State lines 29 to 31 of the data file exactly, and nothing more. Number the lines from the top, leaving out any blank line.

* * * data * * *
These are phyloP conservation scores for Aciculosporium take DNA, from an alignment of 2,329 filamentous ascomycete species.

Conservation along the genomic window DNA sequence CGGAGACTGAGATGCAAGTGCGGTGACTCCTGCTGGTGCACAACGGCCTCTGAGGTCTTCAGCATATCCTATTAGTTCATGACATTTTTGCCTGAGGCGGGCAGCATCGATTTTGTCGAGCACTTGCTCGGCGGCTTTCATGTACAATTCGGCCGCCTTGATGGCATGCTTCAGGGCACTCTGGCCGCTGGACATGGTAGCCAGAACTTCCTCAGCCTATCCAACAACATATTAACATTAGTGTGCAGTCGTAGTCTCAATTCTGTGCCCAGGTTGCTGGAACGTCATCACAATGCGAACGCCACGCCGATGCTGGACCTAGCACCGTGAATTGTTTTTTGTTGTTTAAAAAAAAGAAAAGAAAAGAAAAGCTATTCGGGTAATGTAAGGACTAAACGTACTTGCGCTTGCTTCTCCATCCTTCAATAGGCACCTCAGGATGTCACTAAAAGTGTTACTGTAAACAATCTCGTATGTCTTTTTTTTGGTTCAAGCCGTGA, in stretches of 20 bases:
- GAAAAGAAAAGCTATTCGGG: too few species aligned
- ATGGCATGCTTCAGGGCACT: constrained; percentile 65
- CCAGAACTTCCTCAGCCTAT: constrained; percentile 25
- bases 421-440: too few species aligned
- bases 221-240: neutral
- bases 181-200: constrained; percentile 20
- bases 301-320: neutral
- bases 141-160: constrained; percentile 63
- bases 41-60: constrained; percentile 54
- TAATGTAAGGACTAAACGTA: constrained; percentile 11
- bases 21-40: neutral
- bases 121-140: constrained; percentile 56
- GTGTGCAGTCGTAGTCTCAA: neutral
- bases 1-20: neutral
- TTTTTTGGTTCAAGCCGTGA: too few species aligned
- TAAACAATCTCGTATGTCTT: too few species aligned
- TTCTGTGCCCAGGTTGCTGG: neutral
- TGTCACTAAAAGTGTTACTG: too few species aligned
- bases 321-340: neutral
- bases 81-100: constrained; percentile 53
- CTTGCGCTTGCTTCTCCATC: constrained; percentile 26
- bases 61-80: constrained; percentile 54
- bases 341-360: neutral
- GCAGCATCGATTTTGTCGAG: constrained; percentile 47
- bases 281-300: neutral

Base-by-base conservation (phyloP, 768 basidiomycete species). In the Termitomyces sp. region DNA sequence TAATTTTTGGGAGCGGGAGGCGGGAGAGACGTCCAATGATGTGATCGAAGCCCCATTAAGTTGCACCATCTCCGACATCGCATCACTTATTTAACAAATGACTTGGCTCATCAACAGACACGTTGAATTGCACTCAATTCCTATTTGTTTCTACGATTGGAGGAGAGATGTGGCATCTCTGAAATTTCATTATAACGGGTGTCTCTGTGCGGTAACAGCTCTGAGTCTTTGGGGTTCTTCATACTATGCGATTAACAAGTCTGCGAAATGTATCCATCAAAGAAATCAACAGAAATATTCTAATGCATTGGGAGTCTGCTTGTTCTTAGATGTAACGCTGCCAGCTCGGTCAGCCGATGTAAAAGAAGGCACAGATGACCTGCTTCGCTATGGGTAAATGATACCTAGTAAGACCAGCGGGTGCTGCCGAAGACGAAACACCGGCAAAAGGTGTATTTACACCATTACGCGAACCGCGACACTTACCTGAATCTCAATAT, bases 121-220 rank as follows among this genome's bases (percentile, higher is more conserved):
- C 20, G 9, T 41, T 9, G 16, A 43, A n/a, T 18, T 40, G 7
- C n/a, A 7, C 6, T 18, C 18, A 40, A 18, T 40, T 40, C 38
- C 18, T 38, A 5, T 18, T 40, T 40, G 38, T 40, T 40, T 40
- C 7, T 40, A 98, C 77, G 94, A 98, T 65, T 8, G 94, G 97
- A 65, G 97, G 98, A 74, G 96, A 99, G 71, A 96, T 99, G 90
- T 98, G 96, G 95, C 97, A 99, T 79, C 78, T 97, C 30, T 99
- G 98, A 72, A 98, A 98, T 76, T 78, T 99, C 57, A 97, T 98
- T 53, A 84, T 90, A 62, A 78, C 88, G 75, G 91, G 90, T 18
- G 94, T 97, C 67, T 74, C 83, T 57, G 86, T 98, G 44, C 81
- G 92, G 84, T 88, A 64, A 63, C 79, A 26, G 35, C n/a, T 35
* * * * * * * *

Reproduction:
- C 20, G 9, T 41, T 9, G 16, A 43, A n/a, T 18, T 40, G 7
- C n/a, A 7, C 6, T 18, C 18, A 40, A 18, T 40, T 40, C 38
- C 18, T 38, A 5, T 18, T 40, T 40, G 38, T 40, T 40, T 40